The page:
On clear Saturdays read Langston Hughes,
make my bed, off to dig on Tarzan, king of great apes,
swinging down my head at the Ritz. Langston
and Tarzan fight cold war for my soul flesh
Weatherly was the son of a teacher and a school administrator. After several years of college-level study in Alabama, he was expelled from A&M University for editing and publishing The Saint, an unauthorized student magazine, and embarked on a short-lived career as a preacher in the African Methodist Episcopal (AME) church. Either before or after this, he served in the US Marines. Moving to New York by 1966, he lived on the streets and hitched around; associated with various poets around the Lion’s Head Pub, where he worked as the second cook, and the St Mark’s Poetry Project; studied; taught and attended workshops at colleges, universities, and prisons in New York, Newark, and Texas; and edited the important anthology of African American poetry Natural Process with Ted Wilentz. After years working at the Strand Bookstore, he moved back to Alabama on the occasion of his parents’ death, and this geographical move from the center of literary power — as well as his aversion to the “lewd renown” of personal celebrity (“I want my work famous, not my face”) — may in part account for his obscurity.
Weatherly’s published output is small. Three pamphlets appeared during the 1970s — Maumau American Cantos (1970), Thumbprint (1971), and Climate/Stream (1972, a collaboration with Ken Bluford) — and a further book, Short History of the Saxophone, came out in 2006. Indeed, his editorship of Natural Process, one of a spate of anthologies of African American writing that appeared in the 1970s, may be his best-known contribution to the literary culture of the period. Weatherly knew and published alongside writers from the Umbra Poets’ Workshop, a New York–based African American poetic collective, and, like a number of the Umbra writers, his friendships with a number of white writers and poetry scenes complicates our sense of the radical black writing of the 1960s exclusively within the nationalist notion of the Black Arts popularized by LeRoi Jones/Amiri Baraka, Don L. Lee/Haki R. Madhubuti, and others.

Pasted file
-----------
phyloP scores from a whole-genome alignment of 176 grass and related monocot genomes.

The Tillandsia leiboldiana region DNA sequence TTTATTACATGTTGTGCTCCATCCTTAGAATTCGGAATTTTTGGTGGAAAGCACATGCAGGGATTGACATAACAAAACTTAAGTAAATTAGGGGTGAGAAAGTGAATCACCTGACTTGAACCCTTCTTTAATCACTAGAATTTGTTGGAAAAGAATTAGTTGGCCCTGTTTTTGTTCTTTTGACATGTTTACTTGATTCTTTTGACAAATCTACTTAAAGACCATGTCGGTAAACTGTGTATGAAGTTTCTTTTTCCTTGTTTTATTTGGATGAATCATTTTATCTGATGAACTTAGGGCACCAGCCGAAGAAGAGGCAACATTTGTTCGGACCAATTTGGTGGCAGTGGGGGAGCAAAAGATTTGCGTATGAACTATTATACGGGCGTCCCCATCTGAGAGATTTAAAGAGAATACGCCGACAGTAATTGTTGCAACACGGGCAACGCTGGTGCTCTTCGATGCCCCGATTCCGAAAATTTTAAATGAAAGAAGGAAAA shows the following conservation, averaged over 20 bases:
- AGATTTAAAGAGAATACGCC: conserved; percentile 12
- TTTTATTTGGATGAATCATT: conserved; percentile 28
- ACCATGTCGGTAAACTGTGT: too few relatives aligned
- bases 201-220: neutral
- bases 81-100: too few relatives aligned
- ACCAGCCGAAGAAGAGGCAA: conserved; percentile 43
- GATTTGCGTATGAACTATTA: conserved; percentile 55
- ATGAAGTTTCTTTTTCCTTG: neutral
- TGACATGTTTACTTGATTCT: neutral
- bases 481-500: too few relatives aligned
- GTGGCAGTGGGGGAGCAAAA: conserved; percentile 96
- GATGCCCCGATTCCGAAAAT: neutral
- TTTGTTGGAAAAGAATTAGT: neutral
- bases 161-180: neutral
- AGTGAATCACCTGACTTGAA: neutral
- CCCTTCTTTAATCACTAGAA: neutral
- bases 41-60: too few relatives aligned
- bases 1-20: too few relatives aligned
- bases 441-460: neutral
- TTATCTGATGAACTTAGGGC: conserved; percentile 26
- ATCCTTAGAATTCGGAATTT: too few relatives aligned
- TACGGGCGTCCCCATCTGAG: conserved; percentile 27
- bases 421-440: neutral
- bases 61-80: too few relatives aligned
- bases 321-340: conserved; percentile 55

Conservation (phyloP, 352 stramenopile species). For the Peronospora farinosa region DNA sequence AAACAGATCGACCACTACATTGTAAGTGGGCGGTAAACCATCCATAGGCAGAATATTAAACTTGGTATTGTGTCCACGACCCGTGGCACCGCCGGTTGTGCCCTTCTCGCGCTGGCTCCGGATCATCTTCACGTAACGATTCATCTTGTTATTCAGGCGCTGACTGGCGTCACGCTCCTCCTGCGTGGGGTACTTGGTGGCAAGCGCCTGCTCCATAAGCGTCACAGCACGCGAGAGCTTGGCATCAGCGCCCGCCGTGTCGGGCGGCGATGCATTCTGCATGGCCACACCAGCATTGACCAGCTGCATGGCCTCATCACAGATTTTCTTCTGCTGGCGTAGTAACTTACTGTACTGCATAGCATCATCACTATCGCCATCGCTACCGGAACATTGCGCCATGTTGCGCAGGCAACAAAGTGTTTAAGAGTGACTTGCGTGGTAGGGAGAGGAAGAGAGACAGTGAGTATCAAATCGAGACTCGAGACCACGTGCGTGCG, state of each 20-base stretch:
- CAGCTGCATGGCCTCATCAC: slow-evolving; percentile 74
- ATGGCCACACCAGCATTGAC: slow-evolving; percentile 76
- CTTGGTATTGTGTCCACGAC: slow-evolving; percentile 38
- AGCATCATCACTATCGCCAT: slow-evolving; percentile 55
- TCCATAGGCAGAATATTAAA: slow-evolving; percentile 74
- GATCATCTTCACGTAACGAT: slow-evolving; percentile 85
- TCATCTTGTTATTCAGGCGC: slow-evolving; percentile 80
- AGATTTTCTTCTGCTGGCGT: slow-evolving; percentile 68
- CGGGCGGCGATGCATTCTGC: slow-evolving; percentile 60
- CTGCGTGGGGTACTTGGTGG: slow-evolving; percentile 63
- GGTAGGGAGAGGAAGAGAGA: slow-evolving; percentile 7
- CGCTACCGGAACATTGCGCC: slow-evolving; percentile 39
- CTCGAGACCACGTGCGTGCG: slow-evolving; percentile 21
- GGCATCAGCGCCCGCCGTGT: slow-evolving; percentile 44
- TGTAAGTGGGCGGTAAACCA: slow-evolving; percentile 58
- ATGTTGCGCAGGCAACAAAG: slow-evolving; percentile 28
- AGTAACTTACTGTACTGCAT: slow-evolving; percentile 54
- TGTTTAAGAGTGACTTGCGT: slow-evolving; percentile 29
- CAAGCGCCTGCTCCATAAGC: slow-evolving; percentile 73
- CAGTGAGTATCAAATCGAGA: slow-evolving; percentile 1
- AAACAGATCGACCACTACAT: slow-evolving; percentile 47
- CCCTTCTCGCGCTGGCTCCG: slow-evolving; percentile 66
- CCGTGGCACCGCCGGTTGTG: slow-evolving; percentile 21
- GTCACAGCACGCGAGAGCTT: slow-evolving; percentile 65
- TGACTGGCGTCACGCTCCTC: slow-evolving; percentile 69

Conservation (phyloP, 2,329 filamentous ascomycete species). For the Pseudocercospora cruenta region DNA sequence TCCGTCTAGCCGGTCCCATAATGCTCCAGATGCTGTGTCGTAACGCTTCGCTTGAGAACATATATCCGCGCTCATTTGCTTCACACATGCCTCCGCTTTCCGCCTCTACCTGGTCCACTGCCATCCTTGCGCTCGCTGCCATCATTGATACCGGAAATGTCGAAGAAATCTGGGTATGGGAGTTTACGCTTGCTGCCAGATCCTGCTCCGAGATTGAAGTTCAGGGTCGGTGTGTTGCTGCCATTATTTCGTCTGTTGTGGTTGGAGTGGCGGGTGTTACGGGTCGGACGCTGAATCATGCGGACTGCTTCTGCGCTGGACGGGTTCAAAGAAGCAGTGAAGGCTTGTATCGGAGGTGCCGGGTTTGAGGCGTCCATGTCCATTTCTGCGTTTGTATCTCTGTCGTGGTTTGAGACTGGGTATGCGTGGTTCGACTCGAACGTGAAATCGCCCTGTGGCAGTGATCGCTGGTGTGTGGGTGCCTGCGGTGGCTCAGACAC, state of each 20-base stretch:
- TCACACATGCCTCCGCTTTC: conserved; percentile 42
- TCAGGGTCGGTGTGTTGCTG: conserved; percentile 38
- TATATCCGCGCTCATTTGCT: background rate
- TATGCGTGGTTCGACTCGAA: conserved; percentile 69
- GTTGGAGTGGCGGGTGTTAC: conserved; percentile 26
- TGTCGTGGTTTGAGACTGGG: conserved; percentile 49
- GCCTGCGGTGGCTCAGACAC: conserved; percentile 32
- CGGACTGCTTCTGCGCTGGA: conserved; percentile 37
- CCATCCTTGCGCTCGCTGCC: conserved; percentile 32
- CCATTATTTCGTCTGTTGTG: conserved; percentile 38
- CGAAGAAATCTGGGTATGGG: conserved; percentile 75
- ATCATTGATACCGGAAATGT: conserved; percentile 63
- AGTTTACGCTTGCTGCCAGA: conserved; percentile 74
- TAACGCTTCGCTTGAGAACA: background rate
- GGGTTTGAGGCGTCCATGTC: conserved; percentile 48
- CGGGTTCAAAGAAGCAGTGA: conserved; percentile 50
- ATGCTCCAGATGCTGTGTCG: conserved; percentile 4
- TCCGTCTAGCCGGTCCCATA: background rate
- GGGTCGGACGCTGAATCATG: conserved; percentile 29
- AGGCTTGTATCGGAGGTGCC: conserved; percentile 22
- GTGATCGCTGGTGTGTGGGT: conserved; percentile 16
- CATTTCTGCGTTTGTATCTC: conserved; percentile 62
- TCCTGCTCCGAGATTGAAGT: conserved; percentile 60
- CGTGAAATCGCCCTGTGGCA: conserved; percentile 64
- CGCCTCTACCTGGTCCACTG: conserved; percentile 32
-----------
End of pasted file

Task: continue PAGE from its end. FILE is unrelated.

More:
In an essay on Weatherly printed in the first issue of Lip magazine in 1971 and reprinted as part of the present feature, Ken Bluford argues that, while Weatherly’s poetry draws its strength from many of the same sources in black vernacular culture as culturally nationalist Black Arts poets like Lee/Madhubuti, it
shuns the conventional, conformist utterances that have become the standard themes of official black nationalist poetry (the greatness of black people, the tenderness and affection they inspire, the horror of white American decadence, and so on and so on).
For Bluford, Weatherly’s poetry
doesn’t have that fervor of commitment that sends feeling boiling over form, vaporizing it regardless of genre, to leave a residue of black nationalist impulse, sensitivity, and creativity. But neither is it infected with the contagion of bad blind revolutionary faith, virulent anti-Semitic and antihomosexual sentiments that mar and trouble the writing of most black nationalists, the bitterly hostile, antagonistic views that destroy reason and succor sentimental, melodramatic social satire, shading off into self-pity and mysticism or mystique.
Emerging from a fundamentally Southern background of “schools, churches, laundromats, record stores, home-cooking takeout joints, barbershops, the same Saturday afternoon movies, and so on,” while also infused with the urban energies and in-group reference which Weatherly found in New York, the poems are punning, vulgar, obscene, satirical, and, above all, sexual. Weatherly, himself until late life a conservative Republican (“like George Schuyler,” as he put it in a 1974 interview with Victor Bockris reprinted in this feature), rejects both the left- and right-leaning varieties of black nationalism that came to be associated with the BAM while firmly (but unprogrammatically) endorsing black working-class vernacular culture and expressing sympathy with the liberation struggles waged by the likes of Malcolm X and the Kenyan Mau Mau named in the title to his first book.